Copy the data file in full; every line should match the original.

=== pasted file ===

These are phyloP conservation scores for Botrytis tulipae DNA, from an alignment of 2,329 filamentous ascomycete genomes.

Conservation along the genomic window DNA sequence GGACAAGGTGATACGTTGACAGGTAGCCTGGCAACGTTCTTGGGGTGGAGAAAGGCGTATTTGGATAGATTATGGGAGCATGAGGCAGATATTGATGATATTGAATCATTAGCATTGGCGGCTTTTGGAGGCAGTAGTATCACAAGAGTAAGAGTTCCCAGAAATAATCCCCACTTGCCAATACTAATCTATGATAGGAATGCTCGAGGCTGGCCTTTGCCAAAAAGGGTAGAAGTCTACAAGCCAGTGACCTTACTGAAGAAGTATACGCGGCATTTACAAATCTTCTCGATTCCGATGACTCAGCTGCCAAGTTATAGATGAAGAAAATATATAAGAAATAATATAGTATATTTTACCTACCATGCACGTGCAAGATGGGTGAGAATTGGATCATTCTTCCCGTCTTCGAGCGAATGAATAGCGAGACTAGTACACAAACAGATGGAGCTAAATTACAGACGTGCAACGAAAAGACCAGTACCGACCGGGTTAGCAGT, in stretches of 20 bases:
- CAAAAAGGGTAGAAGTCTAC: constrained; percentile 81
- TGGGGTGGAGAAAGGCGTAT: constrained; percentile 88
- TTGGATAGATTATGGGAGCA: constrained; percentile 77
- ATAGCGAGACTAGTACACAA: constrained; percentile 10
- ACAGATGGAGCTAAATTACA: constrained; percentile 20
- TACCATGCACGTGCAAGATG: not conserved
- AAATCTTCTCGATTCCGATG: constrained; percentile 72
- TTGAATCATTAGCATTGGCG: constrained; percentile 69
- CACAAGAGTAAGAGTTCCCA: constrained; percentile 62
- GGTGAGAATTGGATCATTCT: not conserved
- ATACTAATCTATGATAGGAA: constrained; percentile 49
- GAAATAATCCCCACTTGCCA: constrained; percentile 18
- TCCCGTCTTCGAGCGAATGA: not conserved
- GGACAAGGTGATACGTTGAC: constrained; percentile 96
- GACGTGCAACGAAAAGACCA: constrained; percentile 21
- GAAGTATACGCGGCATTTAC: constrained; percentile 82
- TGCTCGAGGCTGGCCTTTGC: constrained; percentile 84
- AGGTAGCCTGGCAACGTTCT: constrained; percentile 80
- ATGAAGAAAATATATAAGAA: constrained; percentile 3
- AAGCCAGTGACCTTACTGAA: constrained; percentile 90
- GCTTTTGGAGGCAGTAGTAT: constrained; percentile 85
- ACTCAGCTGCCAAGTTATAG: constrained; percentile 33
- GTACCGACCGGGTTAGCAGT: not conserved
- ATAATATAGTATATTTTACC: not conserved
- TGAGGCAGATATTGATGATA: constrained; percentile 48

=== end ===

These are phyloP conservation scores for Botrytis tulipae DNA, from an alignment of 2,329 filamentous ascomycete genomes.

Conservation along the genomic window DNA sequence GGACAAGGTGATACGTTGACAGGTAGCCTGGCAACGTTCTTGGGGTGGAGAAAGGCGTATTTGGATAGATTATGGGAGCATGAGGCAGATATTGATGATATTGAATCATTAGCATTGGCGGCTTTTGGAGGCAGTAGTATCACAAGAGTAAGAGTTCCCAGAAATAATCCCCACTTGCCAATACTAATCTATGATAGGAATGCTCGAGGCTGGCCTTTGCCAAAAAGGGTAGAAGTCTACAAGCCAGTGACCTTACTGAAGAAGTATACGCGGCATTTACAAATCTTCTCGATTCCGATGACTCAGCTGCCAAGTTATAGATGAAGAAAATATATAAGAAATAATATAGTATATTTTACCTACCATGCACGTGCAAGATGGGTGAGAATTGGATCATTCTTCCCGTCTTCGAGCGAATGAATAGCGAGACTAGTACACAAACAGATGGAGCTAAATTACAGACGTGCAACGAAAAGACCAGTACCGACCGGGTTAGCAGT, in stretches of 20 bases:
- CAAAAAGGGTAGAAGTCTAC: constrained; percentile 81
- TGGGGTGGAGAAAGGCGTAT: constrained; percentile 88
- TTGGATAGATTATGGGAGCA: constrained; percentile 77
- ATAGCGAGACTAGTACACAA: constrained; percentile 10
- ACAGATGGAGCTAAATTACA: constrained; percentile 20
- TACCATGCACGTGCAAGATG: not conserved
- AAATCTTCTCGATTCCGATG: constrained; percentile 72
- TTGAATCATTAGCATTGGCG: constrained; percentile 69
- CACAAGAGTAAGAGTTCCCA: constrained; percentile 62
- GGTGAGAATTGGATCATTCT: not conserved
- ATACTAATCTATGATAGGAA: constrained; percentile 49
- GAAATAATCCCCACTTGCCA: constrained; percentile 18
- TCCCGTCTTCGAGCGAATGA: not conserved
- GGACAAGGTGATACGTTGAC: constrained; percentile 96
- GACGTGCAACGAAAAGACCA: constrained; percentile 21
- GAAGTATACGCGGCATTTAC: constrained; percentile 82
- TGCTCGAGGCTGGCCTTTGC: constrained; percentile 84
- AGGTAGCCTGGCAACGTTCT: constrained; percentile 80
- ATGAAGAAAATATATAAGAA: constrained; percentile 3
- AAGCCAGTGACCTTACTGAA: constrained; percentile 90
- GCTTTTGGAGGCAGTAGTAT: constrained; percentile 85
- ACTCAGCTGCCAAGTTATAG: constrained; percentile 33
- GTACCGACCGGGTTAGCAGT: not conserved
- ATAATATAGTATATTTTACC: not conserved
- TGAGGCAGATATTGATGATA: constrained; percentile 48